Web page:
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Donnaruma v. Carter

Supreme Court of New York, Albany County

July 11, 2013

In the Matter of Colin DONNARUMA, Daniel Morrissey, Eric Catine, Timothy Holmes, Petitioners,
Albany City Court Judge William A. CARTER, Albany County District Attorney P. David Soares, Respondents. In the Matter of the Application of P. David Soares, District Attorney of Albany County, Petitioner, For a Judgment in the Nature of Prohibition under Article 78 of the Civil Practice Law and Rules
The Honorable William A. Carter, as City Court Judge, City of Albany, and Colin Donnaruma, Daniel Morrissey, Eric Catine and Timothy Holmes, Respondents.

[969 N.Y.S.2d 756] Law Offices of Mark S. Mishler, (Mark S. Mishler, of counsel), Kindlon, Shanks & Associates, (Kathy Manley, of counsel), P. David Soares, District Attorney, (Christopher D. Horn, of counsel), Albany, Attorneys for Colin Donnaruma, Daniel Morrissey, Eric Catine and Timothy Holmes.

E. Stewart Jones, PLLC, (James Knox, of counsel), Troy, Attorneys for the Hon. William A. Carter.


On May 23, 2013, Colin Donnaruma, Daniel Morrissey, Eric Catine and Timothy Holmes (collectively " the Occupy Petitioners" ) commenced a special proceeding (" Proceeding No. 1" ) pursuant to CPLR article 78, seeking to compel the Hon. William A. Carter to dismiss the criminal charges pending against them in Albany City Court. Judge Carter has filed an [969 N.Y.S.2d 757] answer in opposition to their verified petition (" the Occupy Petition" ).

Albany County District Attorney P. David Soares (" District Attorney" ) did not file any response to the Occupy Petition, but he did commence a second special proceeding (" Proceeding No. 2" ) on May 30, 2013, the day before scheduled suppression hearings in City Court. The petition filed in Proceeding No. 2 (" District Attorney's Petition" ) seeks to prohibit Judge Carter from ordering the prosecutor to call witnesses at the suppression hearings or from enforcing such an order through his contempt powers. Judge Carter opposes the District Attorney's Petition. The Occupy Petitioners did not answer the District Attorney's Petition, but they informally join in the arguments made therein.

For the reasons that follow, the Court concludes that a statement of a district attorney declining continued prosecution of a criminal case does not divest the court of jurisdiction or otherwise impose a mandatory duty upon the court to dismiss the case, even where the criminal defendant consents to dismissal. However, the trial court cannot order the district attorney to call witnesses at a suppression hearing or enforce such an order through contempt. Accordingly, the Occupy Petition is denied, and the District Attorney's Petition is granted.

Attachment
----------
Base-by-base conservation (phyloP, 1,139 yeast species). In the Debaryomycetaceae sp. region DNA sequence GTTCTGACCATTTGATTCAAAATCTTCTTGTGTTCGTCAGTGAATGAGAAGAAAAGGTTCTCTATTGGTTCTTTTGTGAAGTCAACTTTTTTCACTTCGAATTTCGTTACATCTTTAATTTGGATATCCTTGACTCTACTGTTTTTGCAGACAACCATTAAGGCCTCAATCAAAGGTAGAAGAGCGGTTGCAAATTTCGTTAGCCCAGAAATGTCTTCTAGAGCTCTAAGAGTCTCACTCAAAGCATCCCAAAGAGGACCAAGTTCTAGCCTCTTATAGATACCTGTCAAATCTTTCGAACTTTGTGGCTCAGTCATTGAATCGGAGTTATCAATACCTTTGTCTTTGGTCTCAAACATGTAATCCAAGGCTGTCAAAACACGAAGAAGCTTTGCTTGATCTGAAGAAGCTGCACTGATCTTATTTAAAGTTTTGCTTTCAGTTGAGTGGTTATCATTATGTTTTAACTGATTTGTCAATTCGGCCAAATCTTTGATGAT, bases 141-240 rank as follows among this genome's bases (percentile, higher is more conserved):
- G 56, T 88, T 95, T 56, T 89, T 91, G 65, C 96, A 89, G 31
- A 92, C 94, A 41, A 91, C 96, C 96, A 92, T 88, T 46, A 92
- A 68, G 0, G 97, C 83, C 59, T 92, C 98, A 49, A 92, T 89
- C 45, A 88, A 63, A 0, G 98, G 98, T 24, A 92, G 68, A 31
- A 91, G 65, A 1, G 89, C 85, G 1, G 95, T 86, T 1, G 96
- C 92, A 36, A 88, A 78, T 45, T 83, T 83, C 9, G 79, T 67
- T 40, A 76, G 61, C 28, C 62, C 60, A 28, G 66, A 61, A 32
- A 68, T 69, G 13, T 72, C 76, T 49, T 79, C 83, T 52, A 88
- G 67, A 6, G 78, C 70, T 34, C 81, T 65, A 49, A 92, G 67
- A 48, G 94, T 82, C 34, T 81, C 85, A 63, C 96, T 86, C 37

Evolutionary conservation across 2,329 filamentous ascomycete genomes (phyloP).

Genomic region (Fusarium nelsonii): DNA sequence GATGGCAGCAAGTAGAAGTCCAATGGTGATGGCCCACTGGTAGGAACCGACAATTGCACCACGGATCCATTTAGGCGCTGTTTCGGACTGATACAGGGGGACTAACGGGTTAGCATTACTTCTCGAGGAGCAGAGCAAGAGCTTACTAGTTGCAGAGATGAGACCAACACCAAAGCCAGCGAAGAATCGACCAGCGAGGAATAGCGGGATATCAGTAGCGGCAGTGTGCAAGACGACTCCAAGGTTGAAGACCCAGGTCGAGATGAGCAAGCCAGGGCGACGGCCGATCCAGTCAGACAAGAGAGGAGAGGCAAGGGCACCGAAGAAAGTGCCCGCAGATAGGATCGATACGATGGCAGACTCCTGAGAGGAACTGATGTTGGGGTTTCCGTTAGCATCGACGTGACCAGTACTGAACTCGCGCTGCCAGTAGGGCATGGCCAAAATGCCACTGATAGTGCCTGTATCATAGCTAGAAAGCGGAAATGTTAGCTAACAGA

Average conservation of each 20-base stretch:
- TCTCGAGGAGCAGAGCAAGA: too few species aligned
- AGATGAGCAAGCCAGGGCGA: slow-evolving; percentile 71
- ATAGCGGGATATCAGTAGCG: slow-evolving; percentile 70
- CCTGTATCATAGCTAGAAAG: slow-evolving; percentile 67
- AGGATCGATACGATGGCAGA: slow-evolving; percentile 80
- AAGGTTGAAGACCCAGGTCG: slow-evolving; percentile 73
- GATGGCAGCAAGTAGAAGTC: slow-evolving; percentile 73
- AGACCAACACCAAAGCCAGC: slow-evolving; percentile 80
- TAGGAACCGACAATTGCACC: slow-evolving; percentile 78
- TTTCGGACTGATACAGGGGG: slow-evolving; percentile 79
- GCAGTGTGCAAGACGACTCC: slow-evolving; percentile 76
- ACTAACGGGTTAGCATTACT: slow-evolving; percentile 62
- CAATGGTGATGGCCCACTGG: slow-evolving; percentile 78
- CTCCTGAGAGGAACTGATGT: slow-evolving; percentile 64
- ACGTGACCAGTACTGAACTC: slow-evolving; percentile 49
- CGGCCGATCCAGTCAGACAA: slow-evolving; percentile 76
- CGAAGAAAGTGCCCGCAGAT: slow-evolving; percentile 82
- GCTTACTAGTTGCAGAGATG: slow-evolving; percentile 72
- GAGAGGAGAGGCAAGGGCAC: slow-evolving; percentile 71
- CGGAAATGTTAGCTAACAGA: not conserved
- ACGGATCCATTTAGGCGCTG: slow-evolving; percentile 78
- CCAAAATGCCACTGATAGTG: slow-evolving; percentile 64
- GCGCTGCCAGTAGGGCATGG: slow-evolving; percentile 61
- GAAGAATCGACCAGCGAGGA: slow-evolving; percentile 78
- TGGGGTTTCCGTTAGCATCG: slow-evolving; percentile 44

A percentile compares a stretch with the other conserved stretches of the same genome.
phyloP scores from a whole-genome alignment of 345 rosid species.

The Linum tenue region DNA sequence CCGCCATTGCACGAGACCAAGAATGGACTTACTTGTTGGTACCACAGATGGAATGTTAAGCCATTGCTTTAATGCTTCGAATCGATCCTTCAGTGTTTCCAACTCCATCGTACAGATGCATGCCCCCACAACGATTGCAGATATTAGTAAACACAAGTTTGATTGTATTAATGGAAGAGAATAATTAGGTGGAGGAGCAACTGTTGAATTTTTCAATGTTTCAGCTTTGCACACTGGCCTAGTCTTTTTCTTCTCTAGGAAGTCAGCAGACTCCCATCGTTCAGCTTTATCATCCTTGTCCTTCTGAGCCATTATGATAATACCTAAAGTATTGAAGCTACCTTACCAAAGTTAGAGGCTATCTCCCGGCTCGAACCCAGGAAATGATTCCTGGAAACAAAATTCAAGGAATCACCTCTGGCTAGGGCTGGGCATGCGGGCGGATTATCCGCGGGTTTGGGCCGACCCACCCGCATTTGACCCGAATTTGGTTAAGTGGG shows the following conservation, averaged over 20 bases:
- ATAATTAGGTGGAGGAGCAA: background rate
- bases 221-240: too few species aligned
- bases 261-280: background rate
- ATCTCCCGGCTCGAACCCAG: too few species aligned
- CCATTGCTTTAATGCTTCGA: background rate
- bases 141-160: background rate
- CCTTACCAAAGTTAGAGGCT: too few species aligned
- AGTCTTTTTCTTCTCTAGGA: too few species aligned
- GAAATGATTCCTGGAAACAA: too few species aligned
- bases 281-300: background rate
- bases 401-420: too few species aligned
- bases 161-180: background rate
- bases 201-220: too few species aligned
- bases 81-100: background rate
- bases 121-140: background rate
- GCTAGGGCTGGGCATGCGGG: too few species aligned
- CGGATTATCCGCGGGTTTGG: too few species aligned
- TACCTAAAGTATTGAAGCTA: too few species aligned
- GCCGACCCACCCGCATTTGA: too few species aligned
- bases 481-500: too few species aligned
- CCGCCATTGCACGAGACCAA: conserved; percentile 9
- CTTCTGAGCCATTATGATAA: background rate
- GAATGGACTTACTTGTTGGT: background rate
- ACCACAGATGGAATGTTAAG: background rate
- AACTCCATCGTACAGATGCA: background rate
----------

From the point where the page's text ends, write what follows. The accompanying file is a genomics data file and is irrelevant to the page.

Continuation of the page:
The Occupy Petitioners were arrested on June 13, 2012 in the City of Albany in connection with the activities of Occupy Albany. Each of the Occupy Petitioners is charged with one or more counts of Disorderly Conduct, a violation (Penal Law § 240.20[5], [6] ), and Colin Donnaruma also was charged with Resisting Arrest, a class A misdemeanor ( id. § 205.30).

The Occupy Petitioners were arraigned in City Court on June 14, 2012 before Judge Carter. At each arraignment, the District Attorney's Office (" the Office" ) appeared for the People, filed a superseding information, made a bail recommendation, served a CPL § 710.30 notice and declared readiness for trial. The cases were adjourned until June 19, 2012, at which time a briefing schedule for pretrial motions was set. At an August 21, 2012 appearance, the District Attorney's Office proposed to adjourn all of the charges in contemplation of dismissal. Judge Carter agreed, so long as the Occupy Petitioners performed community service on behalf of military veterans. However, the Occupy Petitioners rejected plea agreements that were conditioned upon community service at a September 7, 2012 court appearance.